In trying to sell the tax package, supporters sought to portray a sense of urgency, saying the failure to act to fill a $15 billion budget deficit, including a looming $8 billion in overdue bills, would lead to the state teetering into insolvency, its bond rating reduced to junk status.
Billions of dollars in overdue bills. How does this happen? While I don't know anything about governmental budgets, it would seem to me that money coming in has to be greater than or equal to money going out. So, why is there such disparity? Why are thousands of corporations across the country able to maintain a budget and the state of Illinois is not? While the bill does purport to limit spending, there is no explanation as to whether these are actual cuts, or just an arbitrary figure:
In addition, the measure would attempt to limit spending in each of the next four budget years — $36.8 billion in the 2012 budget year, $37.5 billion in 2013, $38.3 billion in 2014 and $39 billion in 2015. The state’s auditor general would determine if lawmakers and the governor exceed those spending limits. If the limits are exceeded, the higher income tax rates would revert to current levels.I haven't heard anything about spending cuts. If there are in fact billions of dollars worth of overdue bills, are these even necessary bills, and is there any excess or ways to decrease those bills going forward? Shouldn't someone be looking at that? The answer is not to simply increase the revenue stream. Something needs to happen on both sides of the table.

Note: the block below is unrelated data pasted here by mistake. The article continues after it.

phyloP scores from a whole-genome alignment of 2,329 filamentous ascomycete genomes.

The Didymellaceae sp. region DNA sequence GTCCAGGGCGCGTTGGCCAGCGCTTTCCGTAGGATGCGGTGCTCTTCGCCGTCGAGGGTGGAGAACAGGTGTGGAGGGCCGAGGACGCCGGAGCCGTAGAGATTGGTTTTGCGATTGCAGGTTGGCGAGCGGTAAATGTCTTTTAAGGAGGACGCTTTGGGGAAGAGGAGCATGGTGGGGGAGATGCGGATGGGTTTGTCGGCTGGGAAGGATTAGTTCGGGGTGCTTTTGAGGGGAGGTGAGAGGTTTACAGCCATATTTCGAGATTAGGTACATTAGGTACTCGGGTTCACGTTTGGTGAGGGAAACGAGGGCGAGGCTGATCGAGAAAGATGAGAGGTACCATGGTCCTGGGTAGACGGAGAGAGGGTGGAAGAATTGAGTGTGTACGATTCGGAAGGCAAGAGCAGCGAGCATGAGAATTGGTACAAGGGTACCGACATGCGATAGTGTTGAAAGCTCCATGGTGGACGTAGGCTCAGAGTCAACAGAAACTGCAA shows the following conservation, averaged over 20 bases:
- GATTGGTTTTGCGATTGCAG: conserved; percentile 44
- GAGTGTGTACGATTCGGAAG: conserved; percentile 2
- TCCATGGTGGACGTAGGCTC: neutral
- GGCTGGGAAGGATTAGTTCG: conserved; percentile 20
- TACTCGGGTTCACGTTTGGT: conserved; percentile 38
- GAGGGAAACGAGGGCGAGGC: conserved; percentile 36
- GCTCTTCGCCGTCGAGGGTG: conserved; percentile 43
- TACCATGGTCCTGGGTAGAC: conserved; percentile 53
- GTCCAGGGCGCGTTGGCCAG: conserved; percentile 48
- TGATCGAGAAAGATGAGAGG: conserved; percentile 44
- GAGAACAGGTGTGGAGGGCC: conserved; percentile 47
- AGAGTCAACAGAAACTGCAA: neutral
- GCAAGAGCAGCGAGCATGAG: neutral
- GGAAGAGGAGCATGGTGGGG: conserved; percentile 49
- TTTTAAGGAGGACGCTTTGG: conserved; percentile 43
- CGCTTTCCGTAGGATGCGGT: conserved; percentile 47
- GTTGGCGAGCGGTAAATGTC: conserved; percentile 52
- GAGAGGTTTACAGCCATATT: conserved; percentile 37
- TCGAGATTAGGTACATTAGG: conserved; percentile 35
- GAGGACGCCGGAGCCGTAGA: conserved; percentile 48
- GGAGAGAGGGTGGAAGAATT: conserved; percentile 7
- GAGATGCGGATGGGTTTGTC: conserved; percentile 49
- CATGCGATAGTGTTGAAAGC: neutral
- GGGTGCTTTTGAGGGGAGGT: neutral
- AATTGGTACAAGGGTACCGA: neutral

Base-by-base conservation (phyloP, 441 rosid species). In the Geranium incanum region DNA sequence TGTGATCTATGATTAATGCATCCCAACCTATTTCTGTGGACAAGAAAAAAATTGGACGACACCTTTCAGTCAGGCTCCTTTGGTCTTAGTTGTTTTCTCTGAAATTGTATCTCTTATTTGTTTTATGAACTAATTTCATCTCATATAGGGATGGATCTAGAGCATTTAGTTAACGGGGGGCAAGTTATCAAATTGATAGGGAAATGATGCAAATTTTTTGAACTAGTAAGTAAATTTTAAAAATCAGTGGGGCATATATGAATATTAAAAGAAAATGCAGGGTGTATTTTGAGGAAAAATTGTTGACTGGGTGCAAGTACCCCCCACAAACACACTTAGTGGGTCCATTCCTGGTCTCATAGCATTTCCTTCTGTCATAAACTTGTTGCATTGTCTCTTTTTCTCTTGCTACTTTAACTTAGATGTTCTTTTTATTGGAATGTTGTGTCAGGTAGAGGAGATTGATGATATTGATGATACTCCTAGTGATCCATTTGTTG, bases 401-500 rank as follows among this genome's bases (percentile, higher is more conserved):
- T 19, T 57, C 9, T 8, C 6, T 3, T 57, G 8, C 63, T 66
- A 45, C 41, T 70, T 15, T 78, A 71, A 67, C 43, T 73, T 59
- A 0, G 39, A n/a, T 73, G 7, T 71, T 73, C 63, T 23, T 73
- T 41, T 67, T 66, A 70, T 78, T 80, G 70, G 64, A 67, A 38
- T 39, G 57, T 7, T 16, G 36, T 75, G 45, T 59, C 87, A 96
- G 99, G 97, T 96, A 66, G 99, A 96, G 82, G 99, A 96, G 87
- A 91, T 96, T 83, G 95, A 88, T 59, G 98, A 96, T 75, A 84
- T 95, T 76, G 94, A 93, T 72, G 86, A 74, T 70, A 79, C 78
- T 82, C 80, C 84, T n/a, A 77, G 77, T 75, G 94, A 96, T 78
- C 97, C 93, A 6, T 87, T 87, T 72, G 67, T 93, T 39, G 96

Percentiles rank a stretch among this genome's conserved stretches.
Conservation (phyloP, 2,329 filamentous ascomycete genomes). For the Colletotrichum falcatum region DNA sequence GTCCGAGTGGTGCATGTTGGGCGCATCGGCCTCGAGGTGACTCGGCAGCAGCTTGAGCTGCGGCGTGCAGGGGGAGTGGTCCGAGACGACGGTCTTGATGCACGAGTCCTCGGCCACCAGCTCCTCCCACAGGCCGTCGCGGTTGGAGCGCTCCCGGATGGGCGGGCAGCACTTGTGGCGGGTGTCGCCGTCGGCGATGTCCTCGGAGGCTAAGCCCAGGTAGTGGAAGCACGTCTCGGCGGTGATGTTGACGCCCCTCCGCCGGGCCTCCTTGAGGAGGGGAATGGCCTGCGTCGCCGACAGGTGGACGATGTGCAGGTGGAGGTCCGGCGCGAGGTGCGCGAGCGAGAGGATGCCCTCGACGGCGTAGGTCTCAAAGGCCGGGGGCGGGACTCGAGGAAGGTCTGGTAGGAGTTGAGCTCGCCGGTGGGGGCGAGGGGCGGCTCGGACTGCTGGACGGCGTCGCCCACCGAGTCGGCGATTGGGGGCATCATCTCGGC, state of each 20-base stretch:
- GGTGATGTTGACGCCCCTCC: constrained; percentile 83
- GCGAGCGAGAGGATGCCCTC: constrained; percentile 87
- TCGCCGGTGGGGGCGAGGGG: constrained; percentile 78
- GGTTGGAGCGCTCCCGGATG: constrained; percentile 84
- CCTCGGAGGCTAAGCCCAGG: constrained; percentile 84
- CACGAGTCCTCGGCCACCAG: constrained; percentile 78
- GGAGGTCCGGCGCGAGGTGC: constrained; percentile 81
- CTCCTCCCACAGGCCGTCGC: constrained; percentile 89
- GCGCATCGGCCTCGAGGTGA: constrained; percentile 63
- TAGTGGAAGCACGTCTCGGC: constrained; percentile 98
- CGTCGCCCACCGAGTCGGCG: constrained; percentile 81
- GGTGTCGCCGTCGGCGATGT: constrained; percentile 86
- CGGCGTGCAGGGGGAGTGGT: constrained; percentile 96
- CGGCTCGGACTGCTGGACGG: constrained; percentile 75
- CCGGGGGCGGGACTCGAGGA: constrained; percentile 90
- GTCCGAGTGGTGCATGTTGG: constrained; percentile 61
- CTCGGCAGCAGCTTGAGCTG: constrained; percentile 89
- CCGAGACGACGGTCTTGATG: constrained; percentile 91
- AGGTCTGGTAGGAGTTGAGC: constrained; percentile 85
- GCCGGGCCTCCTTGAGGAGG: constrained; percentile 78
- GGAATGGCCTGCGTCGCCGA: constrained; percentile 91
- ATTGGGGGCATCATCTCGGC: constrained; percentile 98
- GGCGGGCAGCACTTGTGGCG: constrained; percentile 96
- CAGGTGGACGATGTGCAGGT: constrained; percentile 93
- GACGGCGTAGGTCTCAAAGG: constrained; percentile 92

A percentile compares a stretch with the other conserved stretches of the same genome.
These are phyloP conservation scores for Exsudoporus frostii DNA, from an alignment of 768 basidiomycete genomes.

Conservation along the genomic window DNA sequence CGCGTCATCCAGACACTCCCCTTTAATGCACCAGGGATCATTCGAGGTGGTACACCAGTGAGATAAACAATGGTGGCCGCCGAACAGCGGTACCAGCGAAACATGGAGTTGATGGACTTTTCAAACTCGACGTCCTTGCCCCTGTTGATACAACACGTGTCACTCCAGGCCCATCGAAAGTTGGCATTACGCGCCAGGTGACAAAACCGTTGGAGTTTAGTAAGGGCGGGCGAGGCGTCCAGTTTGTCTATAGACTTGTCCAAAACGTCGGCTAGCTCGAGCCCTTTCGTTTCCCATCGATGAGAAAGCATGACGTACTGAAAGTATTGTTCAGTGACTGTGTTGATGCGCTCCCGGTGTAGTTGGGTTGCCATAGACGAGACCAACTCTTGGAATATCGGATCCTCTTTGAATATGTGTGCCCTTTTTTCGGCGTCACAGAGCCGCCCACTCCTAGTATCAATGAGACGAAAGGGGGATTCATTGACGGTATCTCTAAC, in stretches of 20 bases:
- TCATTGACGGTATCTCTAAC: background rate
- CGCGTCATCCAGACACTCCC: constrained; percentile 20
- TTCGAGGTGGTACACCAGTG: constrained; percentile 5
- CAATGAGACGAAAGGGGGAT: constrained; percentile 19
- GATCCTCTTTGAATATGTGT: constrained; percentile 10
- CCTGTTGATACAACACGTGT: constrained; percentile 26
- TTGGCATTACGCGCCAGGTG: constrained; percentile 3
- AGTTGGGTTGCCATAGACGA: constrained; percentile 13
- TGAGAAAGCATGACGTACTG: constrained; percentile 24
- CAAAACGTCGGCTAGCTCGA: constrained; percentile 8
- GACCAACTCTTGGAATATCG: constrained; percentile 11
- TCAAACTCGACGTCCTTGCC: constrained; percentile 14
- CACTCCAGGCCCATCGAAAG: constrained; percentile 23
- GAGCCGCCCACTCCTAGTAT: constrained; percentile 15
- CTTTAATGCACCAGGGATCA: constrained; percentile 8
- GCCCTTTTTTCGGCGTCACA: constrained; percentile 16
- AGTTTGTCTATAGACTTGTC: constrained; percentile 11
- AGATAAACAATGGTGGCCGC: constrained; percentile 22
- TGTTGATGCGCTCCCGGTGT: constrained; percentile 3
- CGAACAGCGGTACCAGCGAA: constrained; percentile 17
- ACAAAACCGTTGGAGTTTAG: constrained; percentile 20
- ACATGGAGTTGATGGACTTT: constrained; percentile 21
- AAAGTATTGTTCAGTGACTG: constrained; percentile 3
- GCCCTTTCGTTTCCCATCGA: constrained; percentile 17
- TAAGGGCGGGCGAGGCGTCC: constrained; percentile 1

Allegedly, the tax increase is only temporary:
Under the bill that went to Quinn, the current 3 percent personal income tax rate would go to 5 percent until 2015, when it would drop to 3.75 percent. To gain more support among lawmakers, the plan would further lower the tax rate in 2025 to 3.25 percent.
Sorry, but I don't buy it. In my (vast) experience, the more money you throw into the government around here, the more money that gets spent. Once they get used to having this revenue stream, it will be very difficult to make them cut it off.
Obviously this turn of events does not make me happy, but the business tax increase is even more troubling. Is this really the answer when we are trying to create jobs? Let's see how many businesses decide to leave Illinois over this. It really seems like a debacle.